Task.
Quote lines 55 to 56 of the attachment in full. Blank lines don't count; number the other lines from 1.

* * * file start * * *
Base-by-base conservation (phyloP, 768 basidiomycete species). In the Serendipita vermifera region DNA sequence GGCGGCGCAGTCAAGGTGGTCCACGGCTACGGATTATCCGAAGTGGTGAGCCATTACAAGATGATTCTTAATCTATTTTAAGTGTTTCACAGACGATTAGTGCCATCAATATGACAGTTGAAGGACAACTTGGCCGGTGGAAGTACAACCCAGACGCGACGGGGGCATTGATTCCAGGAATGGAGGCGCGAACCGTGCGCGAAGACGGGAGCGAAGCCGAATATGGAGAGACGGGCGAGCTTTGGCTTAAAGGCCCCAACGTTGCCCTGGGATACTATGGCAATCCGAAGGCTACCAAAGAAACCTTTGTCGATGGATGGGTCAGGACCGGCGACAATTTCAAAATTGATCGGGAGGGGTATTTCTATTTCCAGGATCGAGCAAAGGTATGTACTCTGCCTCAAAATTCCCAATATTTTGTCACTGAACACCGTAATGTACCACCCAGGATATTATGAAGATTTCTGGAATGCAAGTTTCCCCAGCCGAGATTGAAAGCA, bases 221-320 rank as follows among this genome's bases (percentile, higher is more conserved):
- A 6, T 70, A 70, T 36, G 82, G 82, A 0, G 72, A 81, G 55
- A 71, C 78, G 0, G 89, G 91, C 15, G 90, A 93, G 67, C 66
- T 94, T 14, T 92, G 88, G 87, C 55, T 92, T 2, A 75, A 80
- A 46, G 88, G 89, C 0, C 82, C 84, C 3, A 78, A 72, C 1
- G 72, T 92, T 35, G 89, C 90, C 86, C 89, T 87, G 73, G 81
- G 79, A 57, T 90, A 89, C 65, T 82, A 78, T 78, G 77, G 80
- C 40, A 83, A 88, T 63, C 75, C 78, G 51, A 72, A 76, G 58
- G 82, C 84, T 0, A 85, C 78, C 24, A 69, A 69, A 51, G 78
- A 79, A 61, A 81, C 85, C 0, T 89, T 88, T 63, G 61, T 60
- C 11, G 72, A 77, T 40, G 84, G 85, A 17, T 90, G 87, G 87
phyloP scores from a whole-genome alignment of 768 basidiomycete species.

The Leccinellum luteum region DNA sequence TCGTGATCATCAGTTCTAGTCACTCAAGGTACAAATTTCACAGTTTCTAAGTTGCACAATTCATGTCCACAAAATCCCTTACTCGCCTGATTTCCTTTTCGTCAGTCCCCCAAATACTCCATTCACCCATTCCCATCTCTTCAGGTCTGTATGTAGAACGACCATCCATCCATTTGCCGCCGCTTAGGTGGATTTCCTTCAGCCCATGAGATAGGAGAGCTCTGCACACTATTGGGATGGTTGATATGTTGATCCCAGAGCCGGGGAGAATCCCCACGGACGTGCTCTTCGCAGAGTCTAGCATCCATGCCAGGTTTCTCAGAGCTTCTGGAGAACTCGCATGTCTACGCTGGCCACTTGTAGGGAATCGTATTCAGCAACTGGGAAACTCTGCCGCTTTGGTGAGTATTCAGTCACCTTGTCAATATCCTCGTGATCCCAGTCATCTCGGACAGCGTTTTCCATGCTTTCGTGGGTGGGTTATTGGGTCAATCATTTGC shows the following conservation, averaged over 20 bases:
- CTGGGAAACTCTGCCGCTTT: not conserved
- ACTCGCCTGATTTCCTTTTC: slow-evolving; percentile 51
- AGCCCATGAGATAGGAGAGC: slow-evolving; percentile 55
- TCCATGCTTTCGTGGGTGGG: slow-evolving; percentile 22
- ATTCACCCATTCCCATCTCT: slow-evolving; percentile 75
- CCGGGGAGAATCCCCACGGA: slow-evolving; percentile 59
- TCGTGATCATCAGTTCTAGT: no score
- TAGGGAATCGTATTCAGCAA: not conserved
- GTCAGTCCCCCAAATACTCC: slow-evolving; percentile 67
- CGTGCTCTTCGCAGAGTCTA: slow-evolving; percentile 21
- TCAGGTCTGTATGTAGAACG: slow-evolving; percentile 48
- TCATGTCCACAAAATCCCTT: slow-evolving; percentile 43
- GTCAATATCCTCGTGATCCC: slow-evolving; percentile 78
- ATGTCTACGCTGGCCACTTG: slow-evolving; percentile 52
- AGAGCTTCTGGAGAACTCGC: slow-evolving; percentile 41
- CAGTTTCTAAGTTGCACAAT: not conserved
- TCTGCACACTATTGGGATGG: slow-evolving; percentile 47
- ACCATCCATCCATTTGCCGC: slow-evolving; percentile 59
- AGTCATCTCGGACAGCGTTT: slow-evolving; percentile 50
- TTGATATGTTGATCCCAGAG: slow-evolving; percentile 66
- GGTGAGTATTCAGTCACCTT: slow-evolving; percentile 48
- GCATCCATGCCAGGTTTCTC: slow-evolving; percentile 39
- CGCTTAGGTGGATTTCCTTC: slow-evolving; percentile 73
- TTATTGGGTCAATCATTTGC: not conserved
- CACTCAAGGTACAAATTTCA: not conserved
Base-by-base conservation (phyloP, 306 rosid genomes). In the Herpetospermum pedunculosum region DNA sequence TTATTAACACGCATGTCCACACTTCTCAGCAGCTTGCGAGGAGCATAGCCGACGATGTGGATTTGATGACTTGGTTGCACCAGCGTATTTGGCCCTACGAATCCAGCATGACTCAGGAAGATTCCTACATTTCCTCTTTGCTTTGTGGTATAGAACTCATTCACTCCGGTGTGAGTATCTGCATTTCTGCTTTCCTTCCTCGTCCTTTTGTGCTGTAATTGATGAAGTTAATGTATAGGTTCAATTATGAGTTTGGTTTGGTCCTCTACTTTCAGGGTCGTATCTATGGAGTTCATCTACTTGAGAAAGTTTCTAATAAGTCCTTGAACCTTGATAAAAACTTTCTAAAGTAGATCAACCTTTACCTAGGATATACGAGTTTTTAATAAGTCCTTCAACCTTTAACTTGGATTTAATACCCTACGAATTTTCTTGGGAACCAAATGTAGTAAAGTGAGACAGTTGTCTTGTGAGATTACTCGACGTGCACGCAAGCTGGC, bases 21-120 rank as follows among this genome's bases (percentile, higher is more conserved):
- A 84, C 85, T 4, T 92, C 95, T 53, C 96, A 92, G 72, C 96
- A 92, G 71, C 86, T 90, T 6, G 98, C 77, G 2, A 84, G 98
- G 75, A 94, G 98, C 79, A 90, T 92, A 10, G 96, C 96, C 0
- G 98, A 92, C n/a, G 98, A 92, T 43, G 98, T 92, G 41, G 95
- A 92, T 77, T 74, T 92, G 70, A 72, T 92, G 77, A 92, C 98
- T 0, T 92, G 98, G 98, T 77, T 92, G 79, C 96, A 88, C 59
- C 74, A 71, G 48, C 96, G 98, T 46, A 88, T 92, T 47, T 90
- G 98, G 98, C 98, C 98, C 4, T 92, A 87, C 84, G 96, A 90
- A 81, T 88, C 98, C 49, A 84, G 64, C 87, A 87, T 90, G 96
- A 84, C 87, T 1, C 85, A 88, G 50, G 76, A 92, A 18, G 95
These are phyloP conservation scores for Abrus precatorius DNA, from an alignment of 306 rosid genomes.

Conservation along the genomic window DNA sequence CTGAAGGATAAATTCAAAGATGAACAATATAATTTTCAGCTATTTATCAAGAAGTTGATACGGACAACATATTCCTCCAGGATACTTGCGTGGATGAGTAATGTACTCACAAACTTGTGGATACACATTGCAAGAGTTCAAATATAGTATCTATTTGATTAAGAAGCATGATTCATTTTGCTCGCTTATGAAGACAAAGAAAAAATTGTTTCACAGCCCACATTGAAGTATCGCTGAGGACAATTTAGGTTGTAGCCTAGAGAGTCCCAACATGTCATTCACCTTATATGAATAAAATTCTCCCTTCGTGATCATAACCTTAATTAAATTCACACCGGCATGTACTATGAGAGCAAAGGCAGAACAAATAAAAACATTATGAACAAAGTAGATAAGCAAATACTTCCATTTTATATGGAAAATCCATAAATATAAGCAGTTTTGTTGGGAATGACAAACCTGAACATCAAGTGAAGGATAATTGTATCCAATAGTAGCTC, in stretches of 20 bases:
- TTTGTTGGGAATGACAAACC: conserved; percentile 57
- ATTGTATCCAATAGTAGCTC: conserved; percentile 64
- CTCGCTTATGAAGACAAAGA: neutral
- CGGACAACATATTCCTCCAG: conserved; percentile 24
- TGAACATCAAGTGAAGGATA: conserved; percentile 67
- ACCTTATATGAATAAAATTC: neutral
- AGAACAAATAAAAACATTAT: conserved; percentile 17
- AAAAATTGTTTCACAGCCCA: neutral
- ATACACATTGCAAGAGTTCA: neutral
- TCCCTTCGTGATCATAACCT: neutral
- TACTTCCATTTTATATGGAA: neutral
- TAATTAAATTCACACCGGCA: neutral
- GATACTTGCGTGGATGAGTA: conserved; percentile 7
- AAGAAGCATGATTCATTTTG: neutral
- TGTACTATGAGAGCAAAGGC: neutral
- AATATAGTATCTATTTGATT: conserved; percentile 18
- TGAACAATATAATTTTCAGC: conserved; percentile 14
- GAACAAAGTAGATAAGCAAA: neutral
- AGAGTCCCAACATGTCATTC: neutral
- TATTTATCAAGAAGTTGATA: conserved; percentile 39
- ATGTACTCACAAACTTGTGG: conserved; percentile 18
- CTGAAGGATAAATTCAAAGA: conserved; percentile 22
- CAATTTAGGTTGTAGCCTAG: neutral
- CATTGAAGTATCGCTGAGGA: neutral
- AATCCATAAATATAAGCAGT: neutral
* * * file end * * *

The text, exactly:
- CGGACAACATATTCCTCCAG: conserved; percentile 24
- TGAACATCAAGTGAAGGATA: conserved; percentile 67